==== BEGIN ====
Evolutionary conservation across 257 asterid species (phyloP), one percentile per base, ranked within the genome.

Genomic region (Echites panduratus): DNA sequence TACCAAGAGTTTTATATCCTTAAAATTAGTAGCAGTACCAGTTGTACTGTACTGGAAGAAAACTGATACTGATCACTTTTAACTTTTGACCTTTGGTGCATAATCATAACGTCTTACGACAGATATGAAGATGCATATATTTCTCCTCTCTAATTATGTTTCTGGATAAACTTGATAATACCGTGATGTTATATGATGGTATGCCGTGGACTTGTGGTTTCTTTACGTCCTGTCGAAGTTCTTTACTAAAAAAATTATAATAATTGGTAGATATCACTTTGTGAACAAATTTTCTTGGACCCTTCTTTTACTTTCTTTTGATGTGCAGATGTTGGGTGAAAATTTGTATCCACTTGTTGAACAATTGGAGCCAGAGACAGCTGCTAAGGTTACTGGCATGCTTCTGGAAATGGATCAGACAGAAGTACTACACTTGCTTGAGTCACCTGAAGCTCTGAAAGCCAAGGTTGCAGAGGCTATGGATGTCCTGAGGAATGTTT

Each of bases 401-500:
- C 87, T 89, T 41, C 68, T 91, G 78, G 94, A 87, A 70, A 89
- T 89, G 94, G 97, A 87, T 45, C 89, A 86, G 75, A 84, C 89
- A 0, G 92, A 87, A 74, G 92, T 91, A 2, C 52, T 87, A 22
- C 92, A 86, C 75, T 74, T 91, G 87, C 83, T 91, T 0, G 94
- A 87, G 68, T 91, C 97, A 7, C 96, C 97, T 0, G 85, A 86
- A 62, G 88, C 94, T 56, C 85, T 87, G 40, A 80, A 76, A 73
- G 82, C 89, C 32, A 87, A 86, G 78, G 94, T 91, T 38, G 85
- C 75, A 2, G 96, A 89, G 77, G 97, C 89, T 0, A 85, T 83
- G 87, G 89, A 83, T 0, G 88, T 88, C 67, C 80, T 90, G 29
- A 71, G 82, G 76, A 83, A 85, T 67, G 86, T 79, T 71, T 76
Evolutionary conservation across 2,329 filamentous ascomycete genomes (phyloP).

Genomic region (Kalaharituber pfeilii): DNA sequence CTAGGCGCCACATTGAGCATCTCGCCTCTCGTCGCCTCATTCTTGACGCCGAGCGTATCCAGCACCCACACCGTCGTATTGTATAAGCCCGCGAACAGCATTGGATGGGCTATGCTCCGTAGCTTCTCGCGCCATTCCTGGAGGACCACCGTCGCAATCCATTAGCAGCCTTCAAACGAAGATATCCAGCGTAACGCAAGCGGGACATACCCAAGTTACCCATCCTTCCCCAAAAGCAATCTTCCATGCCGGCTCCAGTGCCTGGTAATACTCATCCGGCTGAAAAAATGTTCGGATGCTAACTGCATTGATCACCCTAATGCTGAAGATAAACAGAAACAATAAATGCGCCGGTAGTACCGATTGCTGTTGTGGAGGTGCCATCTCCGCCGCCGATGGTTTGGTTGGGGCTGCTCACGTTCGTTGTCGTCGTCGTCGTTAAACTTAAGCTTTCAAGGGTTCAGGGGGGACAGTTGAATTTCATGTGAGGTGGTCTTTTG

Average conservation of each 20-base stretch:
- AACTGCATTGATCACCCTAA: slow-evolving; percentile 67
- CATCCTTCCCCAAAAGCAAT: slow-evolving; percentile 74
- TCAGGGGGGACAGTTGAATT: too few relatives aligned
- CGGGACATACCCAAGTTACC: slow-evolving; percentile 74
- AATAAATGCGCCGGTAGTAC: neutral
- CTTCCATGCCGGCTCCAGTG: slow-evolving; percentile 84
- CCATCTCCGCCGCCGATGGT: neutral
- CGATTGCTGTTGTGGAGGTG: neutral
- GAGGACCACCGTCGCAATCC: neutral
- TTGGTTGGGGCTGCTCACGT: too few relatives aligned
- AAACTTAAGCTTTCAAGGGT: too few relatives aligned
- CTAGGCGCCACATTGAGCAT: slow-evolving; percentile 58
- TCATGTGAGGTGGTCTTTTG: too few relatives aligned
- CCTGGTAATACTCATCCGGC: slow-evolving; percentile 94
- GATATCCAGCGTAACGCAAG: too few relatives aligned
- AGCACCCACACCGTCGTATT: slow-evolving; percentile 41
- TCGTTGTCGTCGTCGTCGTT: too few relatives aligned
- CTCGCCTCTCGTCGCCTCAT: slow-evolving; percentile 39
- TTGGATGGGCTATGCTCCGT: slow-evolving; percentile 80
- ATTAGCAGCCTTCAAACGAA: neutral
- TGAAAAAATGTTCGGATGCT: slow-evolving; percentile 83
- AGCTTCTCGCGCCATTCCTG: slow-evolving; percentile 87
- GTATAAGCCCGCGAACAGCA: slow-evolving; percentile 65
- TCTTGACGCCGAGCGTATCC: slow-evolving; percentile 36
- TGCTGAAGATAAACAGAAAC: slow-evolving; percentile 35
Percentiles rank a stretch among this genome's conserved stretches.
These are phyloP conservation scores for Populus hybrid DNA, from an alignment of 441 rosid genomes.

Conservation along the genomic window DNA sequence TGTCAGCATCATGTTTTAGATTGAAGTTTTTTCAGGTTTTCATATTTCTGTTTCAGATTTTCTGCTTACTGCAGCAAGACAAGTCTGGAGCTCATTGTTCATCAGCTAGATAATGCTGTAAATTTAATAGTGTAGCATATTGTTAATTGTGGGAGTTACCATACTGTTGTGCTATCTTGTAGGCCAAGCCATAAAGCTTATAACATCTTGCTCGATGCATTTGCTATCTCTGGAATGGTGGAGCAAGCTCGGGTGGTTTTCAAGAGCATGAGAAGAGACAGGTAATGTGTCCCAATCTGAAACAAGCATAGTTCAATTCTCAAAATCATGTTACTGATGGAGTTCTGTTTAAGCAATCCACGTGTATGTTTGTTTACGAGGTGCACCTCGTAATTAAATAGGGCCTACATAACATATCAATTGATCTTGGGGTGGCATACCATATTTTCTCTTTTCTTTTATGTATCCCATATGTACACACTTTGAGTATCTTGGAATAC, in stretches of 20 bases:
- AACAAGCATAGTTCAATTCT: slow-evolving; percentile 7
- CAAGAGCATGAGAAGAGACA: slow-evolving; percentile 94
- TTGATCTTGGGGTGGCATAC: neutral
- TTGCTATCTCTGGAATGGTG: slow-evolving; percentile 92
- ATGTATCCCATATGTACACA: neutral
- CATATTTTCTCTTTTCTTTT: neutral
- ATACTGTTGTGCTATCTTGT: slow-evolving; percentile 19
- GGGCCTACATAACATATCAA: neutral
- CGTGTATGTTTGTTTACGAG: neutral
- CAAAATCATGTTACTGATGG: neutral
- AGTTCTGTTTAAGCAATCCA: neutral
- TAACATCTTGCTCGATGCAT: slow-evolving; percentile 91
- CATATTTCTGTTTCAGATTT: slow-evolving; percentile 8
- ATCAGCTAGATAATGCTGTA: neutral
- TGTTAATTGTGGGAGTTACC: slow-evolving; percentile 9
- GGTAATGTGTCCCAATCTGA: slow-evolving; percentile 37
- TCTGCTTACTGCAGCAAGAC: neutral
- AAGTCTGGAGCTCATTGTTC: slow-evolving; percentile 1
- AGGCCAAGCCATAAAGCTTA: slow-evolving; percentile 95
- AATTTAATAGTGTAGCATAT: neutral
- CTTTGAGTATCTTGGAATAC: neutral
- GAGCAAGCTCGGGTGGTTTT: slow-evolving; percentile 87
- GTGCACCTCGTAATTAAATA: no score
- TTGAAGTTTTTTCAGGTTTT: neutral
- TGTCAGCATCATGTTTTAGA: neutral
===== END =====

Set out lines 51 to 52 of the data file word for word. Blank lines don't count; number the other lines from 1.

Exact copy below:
- ATACTGTTGTGCTATCTTGT: slow-evolving; percentile 19
- GGGCCTACATAACATATCAA: neutral